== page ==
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Situation:

I need to turn off power to a 5V lcd screen hooked to a 3.3V microcontroller when it is off, otherwise the lcd screen pulls power all of the time.

The goal here is for the LCD screen to only be on when a GPIO pin from the microcontroller supplies voltage, so that the LCD screen can only be on when the microcontroller tells it to.

Problem: (all solutions I've tried)

-Using a low side n-channel mofset transistor (my preferred way of switching) isn't possible as some of the gpio pins of the micro controller are being used as drains to ground.

-Using a high side p-channel mofset transistor is not preferred because it would require a constant voltage to keep the lcd screen off.

-Using a high side n-channel mofset transistor, even though it would do the job perfectly, isn't possible (so far) because it would require 7V minimum voltage to the gate to switch the 5V drain-source current when the most this micro controller can put out is 5V, and DC step ups are too large and expensive to do the job and I dont know how to make a boost circuit myself.

-Simply attatching didoes to the gpios so that they can't drain to ground won't work, as they drop the voltage too low for the lcd screen to detect.

Question:

Are there any other ways I can switch a 5V power supply with 3.3V GPIOs on the high side in a simple and compact manner? If not, how can I boost the 5V to 7V to make the high side NPN possible without using a hefty circuit or premade device?

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  • \$\begingroup\$ Have you looked at latching relays? Or can you not send an off signal when the micro turns off? \$\endgroup\$ – Samuel Dec 10 '15 at 21:18
  • \$\begingroup\$ You could use a relay or mosfet.But with mosfet you should use a charge pump to open the n channel mosfet. \$\endgroup\$ – Stefan Merfu Dec 10 '15 at 21:19
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    \$\begingroup\$ Why not connect to the enable input of whatever regulator it's using? \$\endgroup\$ – Ignacio Vazquez-Abrams Dec 10 '15 at 21:52
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    \$\begingroup\$ Can you explain the problem with a low-side NPN? \$\endgroup\$ – Samuel Dec 10 '15 at 22:05
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    \$\begingroup\$ Errm.... NPN MOSFET? Wouldn't that be n-Channel MOSFET? \$\endgroup\$ – JRE Dec 11 '15 at 17:25
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While a PNP/P-Channel high side switch setup is best, with very low if any current draw while disabled (leakage current only), another solution is a physically small relay.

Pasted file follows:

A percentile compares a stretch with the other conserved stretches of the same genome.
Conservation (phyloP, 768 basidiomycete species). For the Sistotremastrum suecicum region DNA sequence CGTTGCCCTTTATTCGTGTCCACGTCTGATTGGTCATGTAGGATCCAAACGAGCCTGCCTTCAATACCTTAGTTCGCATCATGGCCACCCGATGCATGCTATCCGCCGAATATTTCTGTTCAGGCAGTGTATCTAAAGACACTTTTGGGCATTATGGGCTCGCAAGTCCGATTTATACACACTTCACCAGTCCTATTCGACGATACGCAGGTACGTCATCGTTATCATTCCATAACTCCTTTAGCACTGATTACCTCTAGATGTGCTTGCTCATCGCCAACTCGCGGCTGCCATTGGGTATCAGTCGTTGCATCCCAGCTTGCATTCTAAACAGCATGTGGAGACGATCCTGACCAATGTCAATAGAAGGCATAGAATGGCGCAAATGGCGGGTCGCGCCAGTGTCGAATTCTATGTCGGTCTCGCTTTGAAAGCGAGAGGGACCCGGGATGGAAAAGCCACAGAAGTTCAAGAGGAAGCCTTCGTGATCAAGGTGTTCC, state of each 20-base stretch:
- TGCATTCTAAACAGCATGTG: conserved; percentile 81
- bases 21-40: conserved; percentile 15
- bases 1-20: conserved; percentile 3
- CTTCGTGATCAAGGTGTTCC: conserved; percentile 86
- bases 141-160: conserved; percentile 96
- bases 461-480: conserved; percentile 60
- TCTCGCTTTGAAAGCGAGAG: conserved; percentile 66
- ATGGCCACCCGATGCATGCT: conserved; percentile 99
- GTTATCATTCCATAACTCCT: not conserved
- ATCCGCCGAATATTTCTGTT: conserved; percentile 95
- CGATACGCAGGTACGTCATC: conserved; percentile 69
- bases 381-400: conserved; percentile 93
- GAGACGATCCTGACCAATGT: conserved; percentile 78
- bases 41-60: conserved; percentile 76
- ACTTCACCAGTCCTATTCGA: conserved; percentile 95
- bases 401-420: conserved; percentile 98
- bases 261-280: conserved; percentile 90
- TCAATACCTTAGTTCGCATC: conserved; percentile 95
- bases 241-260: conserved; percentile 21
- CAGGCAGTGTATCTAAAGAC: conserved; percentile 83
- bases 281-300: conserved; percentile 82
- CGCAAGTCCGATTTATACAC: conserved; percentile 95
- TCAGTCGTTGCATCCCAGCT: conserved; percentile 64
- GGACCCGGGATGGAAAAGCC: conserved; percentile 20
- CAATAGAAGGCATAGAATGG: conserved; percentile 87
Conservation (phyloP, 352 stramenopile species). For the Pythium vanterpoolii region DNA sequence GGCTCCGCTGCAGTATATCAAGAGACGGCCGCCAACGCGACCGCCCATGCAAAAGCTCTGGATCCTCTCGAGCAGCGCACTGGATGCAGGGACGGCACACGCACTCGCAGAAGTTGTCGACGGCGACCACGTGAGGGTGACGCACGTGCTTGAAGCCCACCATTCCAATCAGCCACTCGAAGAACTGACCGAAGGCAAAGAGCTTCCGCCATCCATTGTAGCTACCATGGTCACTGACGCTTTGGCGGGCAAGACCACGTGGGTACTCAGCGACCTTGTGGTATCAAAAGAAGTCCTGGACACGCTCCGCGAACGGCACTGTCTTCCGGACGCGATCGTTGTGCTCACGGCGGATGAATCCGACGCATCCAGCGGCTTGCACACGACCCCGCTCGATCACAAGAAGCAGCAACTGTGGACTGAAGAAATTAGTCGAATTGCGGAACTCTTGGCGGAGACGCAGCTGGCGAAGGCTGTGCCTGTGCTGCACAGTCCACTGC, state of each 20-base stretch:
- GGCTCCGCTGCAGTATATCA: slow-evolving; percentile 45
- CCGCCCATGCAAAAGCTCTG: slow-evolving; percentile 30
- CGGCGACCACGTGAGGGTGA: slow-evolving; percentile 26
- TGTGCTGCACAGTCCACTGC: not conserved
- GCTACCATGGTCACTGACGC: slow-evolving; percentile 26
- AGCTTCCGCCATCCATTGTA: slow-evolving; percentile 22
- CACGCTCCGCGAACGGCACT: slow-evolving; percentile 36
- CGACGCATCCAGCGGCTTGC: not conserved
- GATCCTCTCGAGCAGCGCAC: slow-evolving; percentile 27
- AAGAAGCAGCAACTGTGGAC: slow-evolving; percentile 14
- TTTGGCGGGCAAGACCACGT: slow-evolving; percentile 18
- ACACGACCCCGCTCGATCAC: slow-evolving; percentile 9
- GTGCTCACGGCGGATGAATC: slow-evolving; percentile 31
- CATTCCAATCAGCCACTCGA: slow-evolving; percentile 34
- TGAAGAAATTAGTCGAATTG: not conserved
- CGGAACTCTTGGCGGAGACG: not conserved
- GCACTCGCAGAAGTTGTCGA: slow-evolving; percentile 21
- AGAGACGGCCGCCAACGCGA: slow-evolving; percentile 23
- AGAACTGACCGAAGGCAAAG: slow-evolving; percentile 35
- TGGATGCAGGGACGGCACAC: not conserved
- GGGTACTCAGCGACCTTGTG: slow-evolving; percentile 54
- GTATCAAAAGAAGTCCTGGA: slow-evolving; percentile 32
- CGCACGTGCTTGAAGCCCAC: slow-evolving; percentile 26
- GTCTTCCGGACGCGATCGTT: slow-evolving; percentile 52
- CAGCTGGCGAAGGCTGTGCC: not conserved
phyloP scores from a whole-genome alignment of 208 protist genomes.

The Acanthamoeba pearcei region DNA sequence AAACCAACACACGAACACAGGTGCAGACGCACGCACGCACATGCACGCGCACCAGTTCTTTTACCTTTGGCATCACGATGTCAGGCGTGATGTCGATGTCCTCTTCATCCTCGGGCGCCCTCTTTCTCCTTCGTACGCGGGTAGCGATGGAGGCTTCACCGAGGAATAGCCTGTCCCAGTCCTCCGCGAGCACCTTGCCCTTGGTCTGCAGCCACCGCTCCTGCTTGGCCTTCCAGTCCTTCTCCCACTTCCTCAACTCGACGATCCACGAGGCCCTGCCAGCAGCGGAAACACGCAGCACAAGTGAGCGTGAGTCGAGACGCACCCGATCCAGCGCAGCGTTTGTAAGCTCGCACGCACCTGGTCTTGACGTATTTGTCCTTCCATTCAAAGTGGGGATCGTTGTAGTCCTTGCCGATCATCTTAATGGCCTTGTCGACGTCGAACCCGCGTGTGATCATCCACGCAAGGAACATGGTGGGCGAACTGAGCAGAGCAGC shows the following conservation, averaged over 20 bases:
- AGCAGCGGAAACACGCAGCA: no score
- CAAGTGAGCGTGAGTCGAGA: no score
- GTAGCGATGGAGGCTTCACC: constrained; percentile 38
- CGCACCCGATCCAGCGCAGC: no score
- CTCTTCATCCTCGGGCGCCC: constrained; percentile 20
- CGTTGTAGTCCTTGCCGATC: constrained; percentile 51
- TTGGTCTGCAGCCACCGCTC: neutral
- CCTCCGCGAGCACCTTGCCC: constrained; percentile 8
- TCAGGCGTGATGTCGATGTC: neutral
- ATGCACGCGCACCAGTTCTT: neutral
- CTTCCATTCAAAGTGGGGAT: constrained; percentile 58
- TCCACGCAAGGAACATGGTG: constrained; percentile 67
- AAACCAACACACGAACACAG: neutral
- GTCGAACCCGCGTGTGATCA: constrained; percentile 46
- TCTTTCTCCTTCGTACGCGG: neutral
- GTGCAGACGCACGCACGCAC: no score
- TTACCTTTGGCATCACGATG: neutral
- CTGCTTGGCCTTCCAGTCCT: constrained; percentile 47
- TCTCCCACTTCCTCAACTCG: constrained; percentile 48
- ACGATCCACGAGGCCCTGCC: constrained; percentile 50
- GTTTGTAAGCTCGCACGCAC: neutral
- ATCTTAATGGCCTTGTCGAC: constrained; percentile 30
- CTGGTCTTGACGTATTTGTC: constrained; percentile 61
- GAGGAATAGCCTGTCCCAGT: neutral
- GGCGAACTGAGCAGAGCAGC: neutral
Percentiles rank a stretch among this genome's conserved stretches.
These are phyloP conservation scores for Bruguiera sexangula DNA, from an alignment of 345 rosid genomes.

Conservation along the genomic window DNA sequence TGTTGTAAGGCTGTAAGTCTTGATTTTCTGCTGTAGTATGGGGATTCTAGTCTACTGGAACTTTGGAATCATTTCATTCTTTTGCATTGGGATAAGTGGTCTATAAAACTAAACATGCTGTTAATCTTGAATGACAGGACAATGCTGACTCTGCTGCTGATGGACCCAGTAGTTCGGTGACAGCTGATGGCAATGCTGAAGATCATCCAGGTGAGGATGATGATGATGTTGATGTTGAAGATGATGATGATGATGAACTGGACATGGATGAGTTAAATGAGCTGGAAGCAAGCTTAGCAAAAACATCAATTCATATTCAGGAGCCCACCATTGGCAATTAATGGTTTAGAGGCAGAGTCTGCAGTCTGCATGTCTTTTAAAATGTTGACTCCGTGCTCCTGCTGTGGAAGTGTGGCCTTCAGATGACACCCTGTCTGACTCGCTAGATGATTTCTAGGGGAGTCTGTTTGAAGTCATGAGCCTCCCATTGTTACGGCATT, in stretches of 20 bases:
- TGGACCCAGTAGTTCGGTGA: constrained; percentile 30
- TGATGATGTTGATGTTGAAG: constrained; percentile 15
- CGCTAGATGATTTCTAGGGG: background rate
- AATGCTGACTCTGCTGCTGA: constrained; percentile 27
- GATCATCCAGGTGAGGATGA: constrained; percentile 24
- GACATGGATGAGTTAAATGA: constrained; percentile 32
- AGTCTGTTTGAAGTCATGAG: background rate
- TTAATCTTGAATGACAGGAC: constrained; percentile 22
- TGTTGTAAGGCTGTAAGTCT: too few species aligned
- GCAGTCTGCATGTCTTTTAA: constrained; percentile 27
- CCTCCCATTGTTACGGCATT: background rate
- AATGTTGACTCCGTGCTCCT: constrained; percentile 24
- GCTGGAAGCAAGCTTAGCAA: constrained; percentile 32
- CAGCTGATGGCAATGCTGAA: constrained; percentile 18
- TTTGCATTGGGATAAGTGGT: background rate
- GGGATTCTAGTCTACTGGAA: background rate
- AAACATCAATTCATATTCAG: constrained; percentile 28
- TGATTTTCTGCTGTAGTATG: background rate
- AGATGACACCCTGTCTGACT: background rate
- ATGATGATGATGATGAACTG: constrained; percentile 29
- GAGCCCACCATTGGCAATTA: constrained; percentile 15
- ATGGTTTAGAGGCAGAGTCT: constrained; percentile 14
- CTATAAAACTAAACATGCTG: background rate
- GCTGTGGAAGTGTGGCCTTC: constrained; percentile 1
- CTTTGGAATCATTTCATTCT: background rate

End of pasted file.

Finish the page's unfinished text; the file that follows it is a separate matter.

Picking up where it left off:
Reed Relays are one type. Regular electromechanical relays can also be commonly found in tiny packages.

enter image description here enter image description here

As the load is minimal, either will do. 0 draw when disabled, the reed relay from radioshack (Sku: 275-0232) has a 20 mA coil current at 5V when on. This can be reduced by PWM or other tricks, as the coil will hold the contacts down to a voltage of 0.5V. Lower voltage, lower current draw.

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    \$\begingroup\$ I ended up using reed relays for this setup, specifically this reed relay : mouser.com/ds/2/240/HE3600%20revised-275229.pdf. It works perfectly, and can switch the larger device's power with the smaller gpio, and requires no power when off. \$\endgroup\$ – Skyler Dec 16 '15 at 16:04
  • \$\begingroup\$ 10mA current draw, nice. \$\endgroup\$ – Passerby Dec 16 '15 at 16:11
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Using a high side p-channel mofset transistor is not preferred because it would require a constant voltage to keep the lcd screen off.

This statement doesn't make sense. A P channel MOSFET and pull-up resistor is a very standard way of switching a power rail. Switching 5V from a 3.3V GPIO pin takes a couple extra components.

schematic

simulate this circuit – Schematic created using CircuitLab

A logic high on the GPIO pin will turn your switched rail on. C1 is optional. It is there to limit the inrush current by slowing down the \$V_{GS}\$ transition. You'll probably want it there if there is significant capacitance on the switched net. That verification is up to you.

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    \$\begingroup\$ To be fair, this consumes \$50\mu A\$ when it's turned off! \$\endgroup\$ – Daniel Dec 11 '15 at 18:23
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    \$\begingroup\$ That was somewhat tong-in-cheek.. you should reframe your question to give power requirements. \$\endgroup\$ – Daniel Dec 11 '15 at 18:37
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    \$\begingroup\$ @Daniel how does this consume any current when off? When the GPIO is low, Q1 is off, R1 pulls the gate of Q2 to source, and Q2 turns off. The only current would be leakage trough the (switched off) Q1 and Q2. \$\endgroup\$ – jms Dec 11 '15 at 18:40
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    \$\begingroup\$ @Daniel No it doesn't. P channel MOSFETs do not turn on until \$V_{GS}\$ goes negative. \$\endgroup\$ – Matt Young Dec 11 '15 at 19:07
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    \$\begingroup\$ @Daniel When "+5 -> 100k -> 1k -> Q1 -> Ground ≈50μA" is true, the P-FET is on, not off. \$\endgroup\$ – jms Dec 11 '15 at 19:15

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